By Elaine Tiller, M.Div.

  1. Choose: Think ahead of time about what you really want to do on a particular holiday so that you have a choice rather than falling into the trap of feeling you have to do things that you don’t want to do. Choosing means a willingness to:
  2. Change: Your world has changed and been turned upside down. Be willing to allow yourself to make changes rather than feeling you have to do everything exactly the same as you’ve always done them. Be good to yourself and change things that just don’t fit you right now. Changing things means the need to communicate with others:
  3. Communicate: Talk with all of your family members about what each of you want and need and don’t want and need for this holiday. Be as open and honest as possible with each other even if you want opposite things. This leads to:
  4. Compromise: We each grieve differently and have differing needs. One person in the family may need to have everything for the holiday remain exactly the same as before and another family member may feel the need to do everything differently or to do nothing at all. Compromise is the answer-communicate and share your thinking and feelings and then be willing to give up some of what you want and encourage others to do the same so that everyone gets some of what they want and need. Which leads to:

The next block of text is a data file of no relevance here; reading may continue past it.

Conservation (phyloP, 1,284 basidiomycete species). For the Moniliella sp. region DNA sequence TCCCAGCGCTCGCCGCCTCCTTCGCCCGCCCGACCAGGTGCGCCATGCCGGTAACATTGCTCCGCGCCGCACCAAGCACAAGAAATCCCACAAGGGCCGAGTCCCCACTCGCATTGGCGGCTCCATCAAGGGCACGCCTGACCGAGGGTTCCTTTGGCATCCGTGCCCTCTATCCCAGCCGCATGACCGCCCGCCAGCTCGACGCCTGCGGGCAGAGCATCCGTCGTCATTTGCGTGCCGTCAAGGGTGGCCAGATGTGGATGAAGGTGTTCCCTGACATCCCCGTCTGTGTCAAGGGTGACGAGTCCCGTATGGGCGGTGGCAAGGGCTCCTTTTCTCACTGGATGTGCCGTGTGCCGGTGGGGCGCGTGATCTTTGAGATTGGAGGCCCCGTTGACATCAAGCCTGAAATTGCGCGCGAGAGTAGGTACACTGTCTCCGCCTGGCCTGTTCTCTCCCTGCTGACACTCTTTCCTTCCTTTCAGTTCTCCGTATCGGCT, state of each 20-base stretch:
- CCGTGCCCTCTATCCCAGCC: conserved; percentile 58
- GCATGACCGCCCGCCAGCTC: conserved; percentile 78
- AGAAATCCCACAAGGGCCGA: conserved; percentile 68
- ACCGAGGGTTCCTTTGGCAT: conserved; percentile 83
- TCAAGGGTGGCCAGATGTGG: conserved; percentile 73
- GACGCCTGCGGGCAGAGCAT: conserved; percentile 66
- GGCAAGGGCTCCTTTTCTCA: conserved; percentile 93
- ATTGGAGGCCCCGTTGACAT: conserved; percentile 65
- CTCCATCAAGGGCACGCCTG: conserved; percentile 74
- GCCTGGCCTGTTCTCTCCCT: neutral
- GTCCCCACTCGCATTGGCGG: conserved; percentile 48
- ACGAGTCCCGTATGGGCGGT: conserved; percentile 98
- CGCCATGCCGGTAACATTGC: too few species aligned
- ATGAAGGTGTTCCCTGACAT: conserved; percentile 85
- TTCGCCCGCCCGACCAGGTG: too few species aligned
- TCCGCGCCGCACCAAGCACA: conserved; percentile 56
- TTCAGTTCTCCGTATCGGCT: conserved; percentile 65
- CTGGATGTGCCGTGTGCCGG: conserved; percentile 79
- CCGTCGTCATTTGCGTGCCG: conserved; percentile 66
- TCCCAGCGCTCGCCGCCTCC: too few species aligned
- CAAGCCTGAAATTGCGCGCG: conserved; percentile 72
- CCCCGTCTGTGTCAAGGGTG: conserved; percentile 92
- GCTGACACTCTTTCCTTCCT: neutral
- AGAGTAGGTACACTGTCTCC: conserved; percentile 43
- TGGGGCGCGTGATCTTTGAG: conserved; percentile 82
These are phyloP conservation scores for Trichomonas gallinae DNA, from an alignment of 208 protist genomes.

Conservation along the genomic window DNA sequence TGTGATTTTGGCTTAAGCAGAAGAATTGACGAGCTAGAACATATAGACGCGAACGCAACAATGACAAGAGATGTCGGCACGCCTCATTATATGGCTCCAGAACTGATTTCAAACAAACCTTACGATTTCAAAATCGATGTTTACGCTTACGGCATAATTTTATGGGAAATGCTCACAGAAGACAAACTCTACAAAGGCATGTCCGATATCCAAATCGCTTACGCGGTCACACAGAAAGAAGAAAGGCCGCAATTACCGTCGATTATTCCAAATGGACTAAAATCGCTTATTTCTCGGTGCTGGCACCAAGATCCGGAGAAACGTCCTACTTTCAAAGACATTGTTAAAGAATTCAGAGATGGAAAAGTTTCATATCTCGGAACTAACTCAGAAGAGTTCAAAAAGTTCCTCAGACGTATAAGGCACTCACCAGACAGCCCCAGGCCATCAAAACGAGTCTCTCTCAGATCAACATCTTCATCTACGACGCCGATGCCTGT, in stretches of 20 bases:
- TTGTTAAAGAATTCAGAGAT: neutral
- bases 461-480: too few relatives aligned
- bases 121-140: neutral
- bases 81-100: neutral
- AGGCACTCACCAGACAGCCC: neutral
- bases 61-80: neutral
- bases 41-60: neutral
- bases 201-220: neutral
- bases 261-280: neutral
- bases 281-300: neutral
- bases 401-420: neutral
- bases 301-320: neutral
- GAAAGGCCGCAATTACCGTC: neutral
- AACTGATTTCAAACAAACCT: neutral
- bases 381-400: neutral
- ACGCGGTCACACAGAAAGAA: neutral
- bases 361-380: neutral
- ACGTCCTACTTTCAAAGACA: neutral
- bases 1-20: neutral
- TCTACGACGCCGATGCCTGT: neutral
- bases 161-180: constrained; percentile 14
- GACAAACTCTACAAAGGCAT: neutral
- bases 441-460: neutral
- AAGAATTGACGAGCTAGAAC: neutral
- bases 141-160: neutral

5. Comfort: Be good to yourself and find as much comfort as you can for yourself in your time of grief. Do those things that help you to feel good and give you some comfort. When we are grieving we do not have to hurt every second and minute. Our loved one would not want this for us. It is okay to feel times of joy, times of fun, times of celebration while we are grieving. It is not disrespectful and it does not mean that we didn’t and don’t love them deeply.

© Copyright 2008 E.Tiller